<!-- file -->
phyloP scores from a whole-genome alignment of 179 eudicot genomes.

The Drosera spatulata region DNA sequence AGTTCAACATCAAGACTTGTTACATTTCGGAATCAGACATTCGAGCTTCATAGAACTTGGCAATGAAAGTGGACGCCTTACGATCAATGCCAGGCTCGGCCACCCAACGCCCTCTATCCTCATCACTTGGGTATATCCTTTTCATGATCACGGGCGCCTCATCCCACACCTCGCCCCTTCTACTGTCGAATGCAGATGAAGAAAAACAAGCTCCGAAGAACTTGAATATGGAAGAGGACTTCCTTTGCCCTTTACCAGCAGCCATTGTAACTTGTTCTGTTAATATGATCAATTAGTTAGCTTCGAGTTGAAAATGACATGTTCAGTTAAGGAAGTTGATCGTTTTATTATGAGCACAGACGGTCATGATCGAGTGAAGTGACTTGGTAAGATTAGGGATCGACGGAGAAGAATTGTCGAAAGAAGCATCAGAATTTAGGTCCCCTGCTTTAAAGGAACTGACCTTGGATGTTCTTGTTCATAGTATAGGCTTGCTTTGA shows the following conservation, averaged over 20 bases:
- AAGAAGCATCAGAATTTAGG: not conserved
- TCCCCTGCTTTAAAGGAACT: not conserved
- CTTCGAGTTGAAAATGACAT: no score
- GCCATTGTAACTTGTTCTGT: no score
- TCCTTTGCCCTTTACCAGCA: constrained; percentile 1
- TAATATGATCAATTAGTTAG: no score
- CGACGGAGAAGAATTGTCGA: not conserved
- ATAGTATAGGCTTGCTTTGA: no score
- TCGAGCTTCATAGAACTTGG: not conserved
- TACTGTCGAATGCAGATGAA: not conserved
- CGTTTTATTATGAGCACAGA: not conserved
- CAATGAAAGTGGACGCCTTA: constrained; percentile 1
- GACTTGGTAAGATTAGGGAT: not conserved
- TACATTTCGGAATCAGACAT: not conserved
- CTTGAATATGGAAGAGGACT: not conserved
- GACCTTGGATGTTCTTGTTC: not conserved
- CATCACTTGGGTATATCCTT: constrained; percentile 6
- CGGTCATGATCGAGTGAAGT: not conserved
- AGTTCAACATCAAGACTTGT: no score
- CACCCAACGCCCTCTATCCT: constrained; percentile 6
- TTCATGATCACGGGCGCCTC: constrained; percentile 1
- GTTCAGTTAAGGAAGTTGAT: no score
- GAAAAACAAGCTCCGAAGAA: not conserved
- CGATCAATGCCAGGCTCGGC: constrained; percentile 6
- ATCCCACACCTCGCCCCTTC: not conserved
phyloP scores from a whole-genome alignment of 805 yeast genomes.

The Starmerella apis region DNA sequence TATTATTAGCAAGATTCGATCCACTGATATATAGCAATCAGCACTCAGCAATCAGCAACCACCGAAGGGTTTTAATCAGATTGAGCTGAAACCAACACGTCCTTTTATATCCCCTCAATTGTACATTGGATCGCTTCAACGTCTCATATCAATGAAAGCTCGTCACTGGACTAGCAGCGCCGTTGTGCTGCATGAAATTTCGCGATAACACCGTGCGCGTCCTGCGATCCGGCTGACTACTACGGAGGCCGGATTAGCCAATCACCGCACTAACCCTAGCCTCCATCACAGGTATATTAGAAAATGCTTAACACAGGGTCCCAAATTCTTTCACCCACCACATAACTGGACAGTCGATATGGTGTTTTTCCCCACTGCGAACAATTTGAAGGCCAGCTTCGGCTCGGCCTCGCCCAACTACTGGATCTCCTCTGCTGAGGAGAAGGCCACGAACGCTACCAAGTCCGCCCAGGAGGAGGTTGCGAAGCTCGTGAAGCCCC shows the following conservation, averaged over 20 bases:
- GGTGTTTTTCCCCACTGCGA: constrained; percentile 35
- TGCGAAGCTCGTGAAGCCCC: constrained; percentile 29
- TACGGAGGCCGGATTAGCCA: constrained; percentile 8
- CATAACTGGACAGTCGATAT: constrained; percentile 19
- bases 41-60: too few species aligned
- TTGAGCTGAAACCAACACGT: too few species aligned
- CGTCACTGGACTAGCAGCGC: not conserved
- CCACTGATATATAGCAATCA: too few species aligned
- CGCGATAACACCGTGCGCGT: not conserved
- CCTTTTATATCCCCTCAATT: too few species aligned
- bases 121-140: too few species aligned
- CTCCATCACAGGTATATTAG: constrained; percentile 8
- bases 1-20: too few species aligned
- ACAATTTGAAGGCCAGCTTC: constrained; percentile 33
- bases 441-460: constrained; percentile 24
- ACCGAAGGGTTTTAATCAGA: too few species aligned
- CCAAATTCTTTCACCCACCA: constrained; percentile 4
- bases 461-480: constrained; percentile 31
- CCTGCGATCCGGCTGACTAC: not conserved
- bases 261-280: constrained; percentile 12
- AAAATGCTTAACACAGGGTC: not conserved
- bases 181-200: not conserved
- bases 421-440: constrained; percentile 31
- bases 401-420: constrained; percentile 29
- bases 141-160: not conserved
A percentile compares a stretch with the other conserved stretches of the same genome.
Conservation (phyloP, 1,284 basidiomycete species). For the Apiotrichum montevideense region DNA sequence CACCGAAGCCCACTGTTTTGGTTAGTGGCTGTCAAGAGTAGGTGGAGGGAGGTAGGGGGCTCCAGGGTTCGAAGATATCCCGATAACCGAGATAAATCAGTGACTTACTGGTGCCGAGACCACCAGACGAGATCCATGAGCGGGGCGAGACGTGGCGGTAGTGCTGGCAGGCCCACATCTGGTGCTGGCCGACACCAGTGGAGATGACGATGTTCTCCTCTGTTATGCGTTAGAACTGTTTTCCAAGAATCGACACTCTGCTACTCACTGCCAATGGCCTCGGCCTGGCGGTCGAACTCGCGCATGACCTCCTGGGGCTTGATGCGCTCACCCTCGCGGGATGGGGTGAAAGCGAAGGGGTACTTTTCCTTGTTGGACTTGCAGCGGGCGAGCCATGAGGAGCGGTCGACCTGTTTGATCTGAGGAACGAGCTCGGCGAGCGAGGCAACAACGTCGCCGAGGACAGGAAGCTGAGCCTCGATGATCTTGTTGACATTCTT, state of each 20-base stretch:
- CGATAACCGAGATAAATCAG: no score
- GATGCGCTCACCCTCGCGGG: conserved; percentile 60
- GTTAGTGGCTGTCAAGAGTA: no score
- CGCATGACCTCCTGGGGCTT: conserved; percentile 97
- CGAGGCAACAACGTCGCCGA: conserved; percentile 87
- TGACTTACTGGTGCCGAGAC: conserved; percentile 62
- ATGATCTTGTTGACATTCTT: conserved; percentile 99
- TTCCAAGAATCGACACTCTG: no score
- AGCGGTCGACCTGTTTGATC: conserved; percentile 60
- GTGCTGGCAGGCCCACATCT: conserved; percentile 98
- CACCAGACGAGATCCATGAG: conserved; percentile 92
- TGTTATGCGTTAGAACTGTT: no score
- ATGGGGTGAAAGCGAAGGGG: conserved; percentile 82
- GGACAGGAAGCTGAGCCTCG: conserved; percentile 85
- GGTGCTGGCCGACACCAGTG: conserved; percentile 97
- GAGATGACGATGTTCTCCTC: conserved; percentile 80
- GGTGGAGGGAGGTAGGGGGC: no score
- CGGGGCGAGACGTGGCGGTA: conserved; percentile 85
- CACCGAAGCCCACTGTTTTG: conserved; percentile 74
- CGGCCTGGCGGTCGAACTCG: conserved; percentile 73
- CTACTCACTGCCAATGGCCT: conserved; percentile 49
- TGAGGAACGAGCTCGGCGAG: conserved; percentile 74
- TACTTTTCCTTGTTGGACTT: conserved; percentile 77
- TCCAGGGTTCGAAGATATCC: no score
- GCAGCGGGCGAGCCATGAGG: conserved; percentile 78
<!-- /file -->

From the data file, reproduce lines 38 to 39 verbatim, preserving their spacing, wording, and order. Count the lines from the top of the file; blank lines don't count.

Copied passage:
- CGCGATAACACCGTGCGCGT: not conserved
- CCTTTTATATCCCCTCAATT: too few species aligned